Nuclear plant in Finland shut down due to high radiation level
The Olkiluoto nuclear power plant in western Finland has recorded a raised radiation level, forcing it to be shut down – but no radioactivity leaked outside, the country's nuclear officials have said.
Finland's nuclear safety authority, STUK, said on Thursday that radiation levels had risen inside the Olkiluoto 2 nuclear unit at around 1 p.m. GMT but no radiation from the plant had entered the environment.
STUK said the situation was under control at the plant, located on Olkiluoto Island about 220 km northwest of Helsinki.
STUK tweeted: "An abnormal operational occurrence was detected at Olkiluoto 2 power plant ... there is no danger to people or [the] environment. No need for protective measures. Do not take iodine tablets, no need to seek shelter inside."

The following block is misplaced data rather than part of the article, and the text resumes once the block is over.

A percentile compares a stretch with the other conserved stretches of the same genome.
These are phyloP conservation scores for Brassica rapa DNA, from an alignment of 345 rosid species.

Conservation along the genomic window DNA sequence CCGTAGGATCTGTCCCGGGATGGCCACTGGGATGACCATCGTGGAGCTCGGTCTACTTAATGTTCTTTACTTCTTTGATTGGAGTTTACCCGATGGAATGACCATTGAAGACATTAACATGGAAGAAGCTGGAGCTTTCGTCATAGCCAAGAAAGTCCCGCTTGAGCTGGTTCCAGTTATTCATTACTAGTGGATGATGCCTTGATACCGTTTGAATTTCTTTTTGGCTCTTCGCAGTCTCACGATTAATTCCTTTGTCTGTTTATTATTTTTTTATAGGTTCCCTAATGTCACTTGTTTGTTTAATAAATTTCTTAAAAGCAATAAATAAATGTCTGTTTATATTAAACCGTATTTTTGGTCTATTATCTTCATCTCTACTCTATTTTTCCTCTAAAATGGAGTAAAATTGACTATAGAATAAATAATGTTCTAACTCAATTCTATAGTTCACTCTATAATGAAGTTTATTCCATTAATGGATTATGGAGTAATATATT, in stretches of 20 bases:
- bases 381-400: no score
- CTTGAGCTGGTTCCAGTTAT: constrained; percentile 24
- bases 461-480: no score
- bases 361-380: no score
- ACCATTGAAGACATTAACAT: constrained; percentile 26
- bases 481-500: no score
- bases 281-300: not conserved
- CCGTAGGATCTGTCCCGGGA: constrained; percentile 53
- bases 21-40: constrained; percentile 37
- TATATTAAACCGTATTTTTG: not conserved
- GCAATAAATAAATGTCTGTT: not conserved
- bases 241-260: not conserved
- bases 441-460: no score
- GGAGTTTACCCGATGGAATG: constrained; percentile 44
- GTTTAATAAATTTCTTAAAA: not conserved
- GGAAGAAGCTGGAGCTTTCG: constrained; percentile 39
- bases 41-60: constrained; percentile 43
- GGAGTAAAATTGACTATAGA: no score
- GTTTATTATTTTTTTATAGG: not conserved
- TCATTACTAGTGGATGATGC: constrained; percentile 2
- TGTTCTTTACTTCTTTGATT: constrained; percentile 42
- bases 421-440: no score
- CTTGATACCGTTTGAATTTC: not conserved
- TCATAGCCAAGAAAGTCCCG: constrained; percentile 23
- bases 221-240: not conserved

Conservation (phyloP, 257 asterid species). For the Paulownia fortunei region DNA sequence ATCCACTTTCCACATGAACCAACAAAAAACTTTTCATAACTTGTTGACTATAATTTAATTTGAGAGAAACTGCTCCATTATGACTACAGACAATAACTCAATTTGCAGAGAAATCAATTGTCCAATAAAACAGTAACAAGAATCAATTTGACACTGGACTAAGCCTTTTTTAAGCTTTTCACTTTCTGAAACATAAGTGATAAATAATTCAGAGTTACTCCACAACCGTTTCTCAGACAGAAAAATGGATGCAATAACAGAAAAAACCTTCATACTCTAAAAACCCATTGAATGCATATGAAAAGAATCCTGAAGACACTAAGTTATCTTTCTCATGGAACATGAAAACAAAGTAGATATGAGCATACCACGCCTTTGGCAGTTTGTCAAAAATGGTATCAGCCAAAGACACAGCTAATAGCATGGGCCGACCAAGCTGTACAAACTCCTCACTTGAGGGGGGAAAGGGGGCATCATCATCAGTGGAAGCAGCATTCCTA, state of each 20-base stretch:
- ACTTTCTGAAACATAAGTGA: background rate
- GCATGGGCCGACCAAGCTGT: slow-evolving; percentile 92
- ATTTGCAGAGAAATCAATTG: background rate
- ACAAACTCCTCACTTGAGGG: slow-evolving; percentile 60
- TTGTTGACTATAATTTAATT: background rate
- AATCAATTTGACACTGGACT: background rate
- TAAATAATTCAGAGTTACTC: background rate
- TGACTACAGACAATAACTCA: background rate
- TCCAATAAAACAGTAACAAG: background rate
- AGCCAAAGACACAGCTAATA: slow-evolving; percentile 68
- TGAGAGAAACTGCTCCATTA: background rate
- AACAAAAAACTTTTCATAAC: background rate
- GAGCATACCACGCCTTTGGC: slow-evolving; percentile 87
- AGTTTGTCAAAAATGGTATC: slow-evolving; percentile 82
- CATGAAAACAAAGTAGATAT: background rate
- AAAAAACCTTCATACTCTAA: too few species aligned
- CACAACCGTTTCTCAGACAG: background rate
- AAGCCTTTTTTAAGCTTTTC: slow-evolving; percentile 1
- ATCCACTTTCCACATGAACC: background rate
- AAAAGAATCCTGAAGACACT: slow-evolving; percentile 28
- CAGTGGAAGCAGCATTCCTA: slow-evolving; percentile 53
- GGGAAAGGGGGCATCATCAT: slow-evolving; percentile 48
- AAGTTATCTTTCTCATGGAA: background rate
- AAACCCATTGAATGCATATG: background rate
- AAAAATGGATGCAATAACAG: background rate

Jarmo Tanhua, CEO of the nuclear power plant operator TVO, said the incident was an exceptional and unparalleled event in the facility's history. TVO is a consortium of power and industrial companies.
"This is a significant and an exceptional incident and we consider it important to spread correct information about it," said Aino-Kaisa Pekonen, Finland's minister of social affairs and health.
One-third of Finland's electricity comes from nuclear power, and it is expected to rise to more than 40 percent by 2022, once Olkiluoto 3, the new reactor unit currently in the final phases of construction, comes into operation.
The country's two nuclear power plants, located off the shore of the Baltic Sea, are among the world's most productive, according to the World Nuclear Association.